Defining palliative opportunities in pediatric patients with bone and soft tissue tumors


Defining palliative opportunities in pediatric patients with bone and soft tissue tumors


Ebelhar J; Allen K; Wasilewski-Masker K; Brock K



Pediatric Blood and Cancer




adolescent; bone marrow; bone tumor; cancer patient; cancer recurrence; child; conference abstract; controlled study; death; disease exacerbation; do not resuscitate order; female; hospice; hospital admission; human; intensive care; major clinical study; male; palliative therapy; pediatric patient; phase 1 clinical trial; relapse; retrospective study; soft tissue tumor; solid malignant neoplasm; statistics


Background: Pediatric patients with cancer have many opportunities for increased primary or specialty palliative care (PC). This is particularly true for patients with solid tumors who often have higher symptom burden and worse outcomes. However, how many opportunities, when they occur, and if these opportunities are correlated with disease or demographic variables are unknown. Objective(s): To define palliative opportunities within pediatric cancer, and explore howthese occur in patients with solid tumors. Design/Method: A priori, nine palliative opportunity categories were defined (disease progression and relapse, hospital admission for symptoms or social concerns, intensive care or marrow transplant admission, phase 1 trial or hospice enrollment, DNR status). A single-center retrospective review was conducted on patients aged 0-17 years at diagnosis with bone/soft tissue tumors who died from 1/1/12- 11/30/17. Demographic, disease, and treatment data was collected, and descriptive statistics were performed. Timing of opportunities was evaluated over quartiles from diagnosis to death. Result(s): Patients (n = 60) had a mean of nine (SD = 4) palliative opportunities. Number or type of opportunities did not differ by primary diagnosis or demographic variables. PC consulted on 18 patients (30%) a median of 14.0 months (IQR 25.0) after diagnosis, and 2.6 months (IQR 11.5) prior to death. Likelihood of PC consult did not differ by diagnosis or total opportunities. The opportunities that preceded PC consultwere progression/relapse (9/18), escalated hospital level of care (4/18), symptom admission (3/18), and end-oflife concerns (2/18). Hospicewas involved for 72% of patients. The majority of opportunities occurred in the last quartile of the disease course (median 5.0, IQR 5.0). Conclusion(s): Patients with solid tumors incur many events warranting psychosocial or palliative support, which increase toward the end-of-life. Mean reported opportunities is likely a minimum due to stringent collection methods. No palliative opportunity or demographic variable was associated with PC consultation. Defining palliative opportunities provides an additional framework to assess the disease trajectory for patients suffering from oncologic diseases. Additional work is needed to further refine what qualifies as a palliative opportunity, how to fully capture opportunities, and how those may differ across different cancers.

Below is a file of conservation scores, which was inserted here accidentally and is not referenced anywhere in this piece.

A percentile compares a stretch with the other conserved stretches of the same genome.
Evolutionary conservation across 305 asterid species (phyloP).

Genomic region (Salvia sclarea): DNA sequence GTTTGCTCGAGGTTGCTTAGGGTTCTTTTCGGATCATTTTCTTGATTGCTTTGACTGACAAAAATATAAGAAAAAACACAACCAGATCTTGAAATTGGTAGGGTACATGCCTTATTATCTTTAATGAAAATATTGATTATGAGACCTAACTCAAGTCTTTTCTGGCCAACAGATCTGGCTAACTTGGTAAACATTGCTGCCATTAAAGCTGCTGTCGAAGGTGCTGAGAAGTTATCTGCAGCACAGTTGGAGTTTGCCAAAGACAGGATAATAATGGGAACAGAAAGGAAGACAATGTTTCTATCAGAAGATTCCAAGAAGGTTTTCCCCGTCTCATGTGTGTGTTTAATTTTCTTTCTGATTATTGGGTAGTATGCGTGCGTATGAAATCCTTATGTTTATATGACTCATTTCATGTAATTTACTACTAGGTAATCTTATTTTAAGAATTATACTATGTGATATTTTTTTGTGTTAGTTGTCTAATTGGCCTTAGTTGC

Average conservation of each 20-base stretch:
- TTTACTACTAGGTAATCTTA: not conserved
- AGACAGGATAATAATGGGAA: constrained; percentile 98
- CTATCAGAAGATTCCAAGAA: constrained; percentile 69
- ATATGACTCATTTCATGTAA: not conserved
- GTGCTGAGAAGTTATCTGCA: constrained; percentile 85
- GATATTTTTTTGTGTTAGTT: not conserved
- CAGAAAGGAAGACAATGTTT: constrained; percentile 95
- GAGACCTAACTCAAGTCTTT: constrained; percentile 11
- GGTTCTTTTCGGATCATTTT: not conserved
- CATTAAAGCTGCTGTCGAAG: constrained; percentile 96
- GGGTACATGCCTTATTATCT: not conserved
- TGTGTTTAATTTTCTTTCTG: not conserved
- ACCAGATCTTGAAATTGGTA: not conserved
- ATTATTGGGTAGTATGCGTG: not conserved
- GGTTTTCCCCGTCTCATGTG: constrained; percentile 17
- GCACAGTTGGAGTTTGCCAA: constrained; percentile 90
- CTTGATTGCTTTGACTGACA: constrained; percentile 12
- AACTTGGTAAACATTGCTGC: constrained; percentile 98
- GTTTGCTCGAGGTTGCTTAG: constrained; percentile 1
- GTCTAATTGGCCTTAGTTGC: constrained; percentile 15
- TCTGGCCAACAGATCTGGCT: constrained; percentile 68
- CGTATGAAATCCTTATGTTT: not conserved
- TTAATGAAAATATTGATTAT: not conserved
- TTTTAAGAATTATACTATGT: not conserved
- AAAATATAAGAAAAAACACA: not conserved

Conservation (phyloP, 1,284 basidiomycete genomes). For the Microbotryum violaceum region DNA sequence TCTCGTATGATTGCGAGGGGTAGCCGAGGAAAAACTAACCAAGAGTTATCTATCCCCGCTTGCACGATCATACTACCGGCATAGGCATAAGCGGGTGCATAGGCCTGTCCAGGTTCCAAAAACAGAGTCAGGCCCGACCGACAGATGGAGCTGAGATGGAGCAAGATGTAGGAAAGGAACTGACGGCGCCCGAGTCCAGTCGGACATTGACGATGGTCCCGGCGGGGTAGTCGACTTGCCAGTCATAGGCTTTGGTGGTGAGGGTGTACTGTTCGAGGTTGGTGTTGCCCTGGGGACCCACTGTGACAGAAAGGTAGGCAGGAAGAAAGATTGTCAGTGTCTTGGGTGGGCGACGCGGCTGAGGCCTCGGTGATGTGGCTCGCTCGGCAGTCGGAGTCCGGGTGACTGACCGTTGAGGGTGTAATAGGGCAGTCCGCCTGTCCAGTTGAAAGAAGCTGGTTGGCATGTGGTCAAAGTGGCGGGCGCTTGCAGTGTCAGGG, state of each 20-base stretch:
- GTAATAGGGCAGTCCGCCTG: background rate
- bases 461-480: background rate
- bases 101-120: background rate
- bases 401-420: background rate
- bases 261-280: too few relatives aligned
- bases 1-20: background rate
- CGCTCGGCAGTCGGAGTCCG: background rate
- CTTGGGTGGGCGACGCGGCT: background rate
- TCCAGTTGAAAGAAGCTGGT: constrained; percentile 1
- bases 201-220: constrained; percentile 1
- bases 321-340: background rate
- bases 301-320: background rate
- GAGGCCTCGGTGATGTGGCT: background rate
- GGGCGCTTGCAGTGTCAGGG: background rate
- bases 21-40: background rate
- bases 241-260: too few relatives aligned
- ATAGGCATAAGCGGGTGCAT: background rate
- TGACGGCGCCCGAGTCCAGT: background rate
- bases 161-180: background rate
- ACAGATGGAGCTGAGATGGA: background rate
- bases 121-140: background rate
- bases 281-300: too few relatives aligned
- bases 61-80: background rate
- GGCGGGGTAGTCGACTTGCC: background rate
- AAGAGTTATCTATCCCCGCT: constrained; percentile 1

Article information provided for research and reference use only. PedPalASCNET does not hold any rights over the resource listed here. All rights are retained by the journal listed under publisher and/or the creator(s).

Citation List Month

Oncology 2019 List



Ebelhar J; Allen K; Wasilewski-Masker K; Brock K, “Defining palliative opportunities in pediatric patients with bone and soft tissue tumors,” Pediatric Palliative Care Library, accessed May 26, 2024,